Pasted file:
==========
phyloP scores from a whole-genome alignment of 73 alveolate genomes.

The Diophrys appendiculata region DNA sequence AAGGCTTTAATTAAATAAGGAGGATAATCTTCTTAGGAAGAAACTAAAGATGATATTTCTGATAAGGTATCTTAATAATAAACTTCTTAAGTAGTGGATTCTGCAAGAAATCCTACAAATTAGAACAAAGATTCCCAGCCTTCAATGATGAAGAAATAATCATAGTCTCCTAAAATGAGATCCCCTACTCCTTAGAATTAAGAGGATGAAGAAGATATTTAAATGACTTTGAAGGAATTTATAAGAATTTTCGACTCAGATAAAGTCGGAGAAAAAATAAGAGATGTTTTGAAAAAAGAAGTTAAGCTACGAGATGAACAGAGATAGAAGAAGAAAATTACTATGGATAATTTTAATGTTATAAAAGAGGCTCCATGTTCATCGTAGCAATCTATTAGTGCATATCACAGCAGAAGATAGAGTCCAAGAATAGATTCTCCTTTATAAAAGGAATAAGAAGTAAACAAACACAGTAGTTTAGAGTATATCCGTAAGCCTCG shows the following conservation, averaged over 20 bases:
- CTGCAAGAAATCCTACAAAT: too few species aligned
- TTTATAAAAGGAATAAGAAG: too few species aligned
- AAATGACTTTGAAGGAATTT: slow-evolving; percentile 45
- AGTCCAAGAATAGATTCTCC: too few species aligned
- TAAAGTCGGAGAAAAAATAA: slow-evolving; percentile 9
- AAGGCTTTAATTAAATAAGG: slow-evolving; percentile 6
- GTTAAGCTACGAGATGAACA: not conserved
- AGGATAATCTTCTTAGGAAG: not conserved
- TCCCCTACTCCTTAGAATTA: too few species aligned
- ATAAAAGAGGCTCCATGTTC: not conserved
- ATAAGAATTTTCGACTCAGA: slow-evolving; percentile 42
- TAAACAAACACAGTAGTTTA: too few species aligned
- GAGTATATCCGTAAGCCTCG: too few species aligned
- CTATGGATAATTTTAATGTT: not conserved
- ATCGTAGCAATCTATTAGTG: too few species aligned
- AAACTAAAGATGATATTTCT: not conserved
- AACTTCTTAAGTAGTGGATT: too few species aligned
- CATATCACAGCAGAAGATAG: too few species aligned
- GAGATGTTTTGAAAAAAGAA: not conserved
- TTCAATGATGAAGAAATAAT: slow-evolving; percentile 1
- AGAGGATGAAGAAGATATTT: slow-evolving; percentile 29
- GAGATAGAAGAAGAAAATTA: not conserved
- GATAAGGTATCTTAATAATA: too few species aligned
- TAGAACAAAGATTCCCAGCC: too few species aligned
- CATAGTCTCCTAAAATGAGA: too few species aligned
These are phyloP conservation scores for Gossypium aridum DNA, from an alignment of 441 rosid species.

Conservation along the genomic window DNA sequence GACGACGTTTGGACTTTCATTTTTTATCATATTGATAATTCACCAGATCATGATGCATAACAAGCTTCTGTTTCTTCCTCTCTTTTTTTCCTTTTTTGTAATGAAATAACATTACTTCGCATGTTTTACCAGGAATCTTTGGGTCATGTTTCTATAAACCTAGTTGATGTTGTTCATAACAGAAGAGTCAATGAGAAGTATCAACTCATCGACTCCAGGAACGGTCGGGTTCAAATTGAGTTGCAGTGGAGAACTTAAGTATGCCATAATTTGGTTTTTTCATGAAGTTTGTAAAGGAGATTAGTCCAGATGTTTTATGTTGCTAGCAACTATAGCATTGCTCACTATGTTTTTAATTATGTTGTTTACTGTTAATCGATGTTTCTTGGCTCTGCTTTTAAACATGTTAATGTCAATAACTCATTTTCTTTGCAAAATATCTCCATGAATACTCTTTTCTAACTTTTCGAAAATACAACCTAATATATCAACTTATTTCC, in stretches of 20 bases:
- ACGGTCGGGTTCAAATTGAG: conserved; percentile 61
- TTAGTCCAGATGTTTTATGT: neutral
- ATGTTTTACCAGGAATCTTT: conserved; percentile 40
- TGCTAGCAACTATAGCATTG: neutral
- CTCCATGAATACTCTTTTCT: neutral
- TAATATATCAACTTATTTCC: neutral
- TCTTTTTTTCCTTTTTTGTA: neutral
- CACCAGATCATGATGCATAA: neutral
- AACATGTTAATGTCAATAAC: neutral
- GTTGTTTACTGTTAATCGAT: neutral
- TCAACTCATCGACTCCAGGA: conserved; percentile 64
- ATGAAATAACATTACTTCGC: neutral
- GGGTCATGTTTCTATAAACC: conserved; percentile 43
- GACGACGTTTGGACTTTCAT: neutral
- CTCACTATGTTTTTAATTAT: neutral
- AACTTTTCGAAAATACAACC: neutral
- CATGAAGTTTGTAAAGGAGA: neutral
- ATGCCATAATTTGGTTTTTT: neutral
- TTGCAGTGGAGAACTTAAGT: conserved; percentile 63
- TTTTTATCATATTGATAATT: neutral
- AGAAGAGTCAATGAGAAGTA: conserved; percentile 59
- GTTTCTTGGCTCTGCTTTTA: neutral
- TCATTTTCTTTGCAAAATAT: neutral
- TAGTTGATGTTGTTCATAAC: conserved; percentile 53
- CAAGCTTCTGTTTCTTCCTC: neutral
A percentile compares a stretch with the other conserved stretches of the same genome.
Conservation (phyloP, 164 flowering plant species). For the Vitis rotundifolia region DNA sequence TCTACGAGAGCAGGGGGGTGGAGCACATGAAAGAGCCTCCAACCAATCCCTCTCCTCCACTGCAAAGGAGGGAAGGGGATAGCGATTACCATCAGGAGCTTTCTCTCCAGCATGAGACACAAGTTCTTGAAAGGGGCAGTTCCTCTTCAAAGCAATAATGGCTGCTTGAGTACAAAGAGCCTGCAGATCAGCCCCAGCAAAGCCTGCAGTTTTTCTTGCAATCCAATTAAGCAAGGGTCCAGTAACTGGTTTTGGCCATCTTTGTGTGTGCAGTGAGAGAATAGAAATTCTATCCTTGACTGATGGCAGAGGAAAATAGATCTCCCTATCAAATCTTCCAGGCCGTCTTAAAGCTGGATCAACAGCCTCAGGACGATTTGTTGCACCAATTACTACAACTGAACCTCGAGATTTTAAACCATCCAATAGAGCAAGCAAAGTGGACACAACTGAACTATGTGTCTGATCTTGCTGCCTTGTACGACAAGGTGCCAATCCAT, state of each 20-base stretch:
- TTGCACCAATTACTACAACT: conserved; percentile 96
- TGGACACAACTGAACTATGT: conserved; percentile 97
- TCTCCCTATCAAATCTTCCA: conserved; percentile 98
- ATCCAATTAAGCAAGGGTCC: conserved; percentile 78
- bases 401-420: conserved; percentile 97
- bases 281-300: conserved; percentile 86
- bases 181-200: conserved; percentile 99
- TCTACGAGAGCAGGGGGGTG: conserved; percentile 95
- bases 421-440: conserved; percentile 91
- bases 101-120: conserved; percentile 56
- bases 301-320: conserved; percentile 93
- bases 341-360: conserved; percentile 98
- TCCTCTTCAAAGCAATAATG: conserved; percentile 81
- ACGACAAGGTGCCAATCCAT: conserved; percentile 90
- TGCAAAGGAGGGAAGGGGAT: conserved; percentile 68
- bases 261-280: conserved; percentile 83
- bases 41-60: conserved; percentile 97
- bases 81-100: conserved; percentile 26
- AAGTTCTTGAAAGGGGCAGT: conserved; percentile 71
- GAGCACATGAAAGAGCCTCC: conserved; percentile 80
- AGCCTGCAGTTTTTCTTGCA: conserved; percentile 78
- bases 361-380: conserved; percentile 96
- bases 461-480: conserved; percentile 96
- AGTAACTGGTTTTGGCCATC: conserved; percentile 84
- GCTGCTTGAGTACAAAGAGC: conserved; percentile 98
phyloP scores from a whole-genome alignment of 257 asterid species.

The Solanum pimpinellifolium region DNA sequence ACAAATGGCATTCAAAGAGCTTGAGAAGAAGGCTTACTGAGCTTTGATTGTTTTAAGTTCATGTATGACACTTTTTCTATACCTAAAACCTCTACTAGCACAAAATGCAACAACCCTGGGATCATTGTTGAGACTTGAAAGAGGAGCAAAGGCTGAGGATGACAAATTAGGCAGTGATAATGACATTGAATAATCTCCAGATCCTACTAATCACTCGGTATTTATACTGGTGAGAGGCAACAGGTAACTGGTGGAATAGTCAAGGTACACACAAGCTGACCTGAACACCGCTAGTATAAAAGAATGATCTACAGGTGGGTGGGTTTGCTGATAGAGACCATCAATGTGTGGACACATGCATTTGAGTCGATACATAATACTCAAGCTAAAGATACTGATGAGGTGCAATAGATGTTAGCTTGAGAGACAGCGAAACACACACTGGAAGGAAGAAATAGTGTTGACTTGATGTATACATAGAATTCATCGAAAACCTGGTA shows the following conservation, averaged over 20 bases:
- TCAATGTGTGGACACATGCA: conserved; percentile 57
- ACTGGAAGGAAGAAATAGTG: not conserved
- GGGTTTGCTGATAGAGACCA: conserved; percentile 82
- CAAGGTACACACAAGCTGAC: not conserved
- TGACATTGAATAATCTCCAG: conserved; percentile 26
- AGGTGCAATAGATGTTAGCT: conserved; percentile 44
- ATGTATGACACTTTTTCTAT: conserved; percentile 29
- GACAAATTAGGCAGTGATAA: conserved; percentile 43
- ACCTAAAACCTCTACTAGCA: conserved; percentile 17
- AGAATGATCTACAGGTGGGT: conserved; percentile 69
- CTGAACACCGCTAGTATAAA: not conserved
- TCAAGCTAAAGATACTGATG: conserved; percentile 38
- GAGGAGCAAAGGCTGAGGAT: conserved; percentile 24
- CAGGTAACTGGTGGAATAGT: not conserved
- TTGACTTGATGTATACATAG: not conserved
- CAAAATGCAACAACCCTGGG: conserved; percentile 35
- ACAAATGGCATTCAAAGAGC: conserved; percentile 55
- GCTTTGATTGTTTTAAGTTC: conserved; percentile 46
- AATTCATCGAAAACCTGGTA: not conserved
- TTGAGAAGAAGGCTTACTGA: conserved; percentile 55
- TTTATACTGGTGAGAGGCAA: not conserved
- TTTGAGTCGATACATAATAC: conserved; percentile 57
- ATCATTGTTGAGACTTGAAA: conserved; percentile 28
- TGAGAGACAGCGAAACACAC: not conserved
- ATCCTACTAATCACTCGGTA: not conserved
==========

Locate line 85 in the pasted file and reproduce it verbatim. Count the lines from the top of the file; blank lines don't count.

- ACTGGAAGGAAGAAATAGTG: not conserved